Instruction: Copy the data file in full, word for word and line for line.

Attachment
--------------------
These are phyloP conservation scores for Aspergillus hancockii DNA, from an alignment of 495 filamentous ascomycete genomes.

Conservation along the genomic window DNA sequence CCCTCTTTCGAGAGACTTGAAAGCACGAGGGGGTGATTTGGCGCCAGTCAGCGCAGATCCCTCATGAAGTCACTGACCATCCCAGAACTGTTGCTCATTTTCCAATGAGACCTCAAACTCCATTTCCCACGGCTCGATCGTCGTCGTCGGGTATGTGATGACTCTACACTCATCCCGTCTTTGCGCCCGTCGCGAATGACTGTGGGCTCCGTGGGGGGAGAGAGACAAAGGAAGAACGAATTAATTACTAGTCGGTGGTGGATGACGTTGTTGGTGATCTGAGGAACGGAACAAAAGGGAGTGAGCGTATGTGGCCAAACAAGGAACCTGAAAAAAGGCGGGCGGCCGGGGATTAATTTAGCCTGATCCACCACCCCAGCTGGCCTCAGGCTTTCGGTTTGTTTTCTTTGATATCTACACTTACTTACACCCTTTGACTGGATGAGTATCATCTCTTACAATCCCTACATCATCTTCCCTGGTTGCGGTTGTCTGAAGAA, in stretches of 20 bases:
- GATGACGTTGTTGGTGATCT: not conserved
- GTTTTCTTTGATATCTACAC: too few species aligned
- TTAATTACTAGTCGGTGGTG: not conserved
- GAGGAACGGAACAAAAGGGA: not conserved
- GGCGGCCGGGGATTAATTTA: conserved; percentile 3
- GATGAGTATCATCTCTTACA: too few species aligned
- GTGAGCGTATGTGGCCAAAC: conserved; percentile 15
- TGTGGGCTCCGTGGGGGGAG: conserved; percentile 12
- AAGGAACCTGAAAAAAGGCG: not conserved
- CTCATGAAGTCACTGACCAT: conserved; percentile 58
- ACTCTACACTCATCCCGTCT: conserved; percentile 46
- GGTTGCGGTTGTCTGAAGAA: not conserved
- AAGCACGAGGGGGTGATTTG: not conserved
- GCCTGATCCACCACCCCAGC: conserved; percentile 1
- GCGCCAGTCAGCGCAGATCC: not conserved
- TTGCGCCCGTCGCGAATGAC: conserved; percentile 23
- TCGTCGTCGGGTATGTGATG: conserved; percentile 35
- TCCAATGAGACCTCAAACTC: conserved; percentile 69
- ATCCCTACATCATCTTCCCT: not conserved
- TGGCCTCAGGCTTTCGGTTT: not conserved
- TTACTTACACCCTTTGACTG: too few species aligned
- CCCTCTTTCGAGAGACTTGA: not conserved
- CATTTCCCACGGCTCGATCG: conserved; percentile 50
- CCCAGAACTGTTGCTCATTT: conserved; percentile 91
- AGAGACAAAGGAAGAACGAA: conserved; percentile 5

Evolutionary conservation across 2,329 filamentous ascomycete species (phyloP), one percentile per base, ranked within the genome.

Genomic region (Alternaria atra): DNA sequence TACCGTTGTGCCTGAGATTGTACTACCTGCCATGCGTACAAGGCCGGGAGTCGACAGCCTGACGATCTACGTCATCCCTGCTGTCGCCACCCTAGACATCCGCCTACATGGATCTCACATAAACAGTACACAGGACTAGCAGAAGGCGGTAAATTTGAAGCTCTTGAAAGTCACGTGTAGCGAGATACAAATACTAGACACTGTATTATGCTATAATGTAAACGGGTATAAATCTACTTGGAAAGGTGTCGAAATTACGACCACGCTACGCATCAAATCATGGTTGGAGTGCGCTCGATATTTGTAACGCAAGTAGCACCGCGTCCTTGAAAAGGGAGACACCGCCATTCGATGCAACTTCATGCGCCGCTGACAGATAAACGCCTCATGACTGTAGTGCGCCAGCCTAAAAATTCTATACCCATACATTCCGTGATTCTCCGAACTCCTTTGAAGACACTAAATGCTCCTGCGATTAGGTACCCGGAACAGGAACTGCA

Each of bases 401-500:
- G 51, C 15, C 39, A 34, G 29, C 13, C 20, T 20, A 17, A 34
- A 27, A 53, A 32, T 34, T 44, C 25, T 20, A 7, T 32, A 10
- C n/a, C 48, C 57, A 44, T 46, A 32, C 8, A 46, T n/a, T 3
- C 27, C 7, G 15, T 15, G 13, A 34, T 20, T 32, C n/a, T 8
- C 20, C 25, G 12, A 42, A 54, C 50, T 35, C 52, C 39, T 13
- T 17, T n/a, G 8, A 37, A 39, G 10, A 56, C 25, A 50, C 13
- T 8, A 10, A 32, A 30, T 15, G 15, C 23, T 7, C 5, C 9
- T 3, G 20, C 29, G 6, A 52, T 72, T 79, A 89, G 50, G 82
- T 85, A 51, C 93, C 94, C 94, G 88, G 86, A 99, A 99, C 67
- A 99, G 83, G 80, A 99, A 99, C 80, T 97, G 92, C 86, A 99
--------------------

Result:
These are phyloP conservation scores for Aspergillus hancockii DNA, from an alignment of 495 filamentous ascomycete genomes.

Conservation along the genomic window DNA sequence CCCTCTTTCGAGAGACTTGAAAGCACGAGGGGGTGATTTGGCGCCAGTCAGCGCAGATCCCTCATGAAGTCACTGACCATCCCAGAACTGTTGCTCATTTTCCAATGAGACCTCAAACTCCATTTCCCACGGCTCGATCGTCGTCGTCGGGTATGTGATGACTCTACACTCATCCCGTCTTTGCGCCCGTCGCGAATGACTGTGGGCTCCGTGGGGGGAGAGAGACAAAGGAAGAACGAATTAATTACTAGTCGGTGGTGGATGACGTTGTTGGTGATCTGAGGAACGGAACAAAAGGGAGTGAGCGTATGTGGCCAAACAAGGAACCTGAAAAAAGGCGGGCGGCCGGGGATTAATTTAGCCTGATCCACCACCCCAGCTGGCCTCAGGCTTTCGGTTTGTTTTCTTTGATATCTACACTTACTTACACCCTTTGACTGGATGAGTATCATCTCTTACAATCCCTACATCATCTTCCCTGGTTGCGGTTGTCTGAAGAA, in stretches of 20 bases:
- GATGACGTTGTTGGTGATCT: not conserved
- GTTTTCTTTGATATCTACAC: too few species aligned
- TTAATTACTAGTCGGTGGTG: not conserved
- GAGGAACGGAACAAAAGGGA: not conserved
- GGCGGCCGGGGATTAATTTA: conserved; percentile 3
- GATGAGTATCATCTCTTACA: too few species aligned
- GTGAGCGTATGTGGCCAAAC: conserved; percentile 15
- TGTGGGCTCCGTGGGGGGAG: conserved; percentile 12
- AAGGAACCTGAAAAAAGGCG: not conserved
- CTCATGAAGTCACTGACCAT: conserved; percentile 58
- ACTCTACACTCATCCCGTCT: conserved; percentile 46
- GGTTGCGGTTGTCTGAAGAA: not conserved
- AAGCACGAGGGGGTGATTTG: not conserved
- GCCTGATCCACCACCCCAGC: conserved; percentile 1
- GCGCCAGTCAGCGCAGATCC: not conserved
- TTGCGCCCGTCGCGAATGAC: conserved; percentile 23
- TCGTCGTCGGGTATGTGATG: conserved; percentile 35
- TCCAATGAGACCTCAAACTC: conserved; percentile 69
- ATCCCTACATCATCTTCCCT: not conserved
- TGGCCTCAGGCTTTCGGTTT: not conserved
- TTACTTACACCCTTTGACTG: too few species aligned
- CCCTCTTTCGAGAGACTTGA: not conserved
- CATTTCCCACGGCTCGATCG: conserved; percentile 50
- CCCAGAACTGTTGCTCATTT: conserved; percentile 91
- AGAGACAAAGGAAGAACGAA: conserved; percentile 5

Evolutionary conservation across 2,329 filamentous ascomycete species (phyloP), one percentile per base, ranked within the genome.

Genomic region (Alternaria atra): DNA sequence TACCGTTGTGCCTGAGATTGTACTACCTGCCATGCGTACAAGGCCGGGAGTCGACAGCCTGACGATCTACGTCATCCCTGCTGTCGCCACCCTAGACATCCGCCTACATGGATCTCACATAAACAGTACACAGGACTAGCAGAAGGCGGTAAATTTGAAGCTCTTGAAAGTCACGTGTAGCGAGATACAAATACTAGACACTGTATTATGCTATAATGTAAACGGGTATAAATCTACTTGGAAAGGTGTCGAAATTACGACCACGCTACGCATCAAATCATGGTTGGAGTGCGCTCGATATTTGTAACGCAAGTAGCACCGCGTCCTTGAAAAGGGAGACACCGCCATTCGATGCAACTTCATGCGCCGCTGACAGATAAACGCCTCATGACTGTAGTGCGCCAGCCTAAAAATTCTATACCCATACATTCCGTGATTCTCCGAACTCCTTTGAAGACACTAAATGCTCCTGCGATTAGGTACCCGGAACAGGAACTGCA

Each of bases 401-500:
- G 51, C 15, C 39, A 34, G 29, C 13, C 20, T 20, A 17, A 34
- A 27, A 53, A 32, T 34, T 44, C 25, T 20, A 7, T 32, A 10
- C n/a, C 48, C 57, A 44, T 46, A 32, C 8, A 46, T n/a, T 3
- C 27, C 7, G 15, T 15, G 13, A 34, T 20, T 32, C n/a, T 8
- C 20, C 25, G 12, A 42, A 54, C 50, T 35, C 52, C 39, T 13
- T 17, T n/a, G 8, A 37, A 39, G 10, A 56, C 25, A 50, C 13
- T 8, A 10, A 32, A 30, T 15, G 15, C 23, T 7, C 5, C 9
- T 3, G 20, C 29, G 6, A 52, T 72, T 79, A 89, G 50, G 82
- T 85, A 51, C 93, C 94, C 94, G 88, G 86, A 99, A 99, C 67
- A 99, G 83, G 80, A 99, A 99, C 80, T 97, G 92, C 86, A 99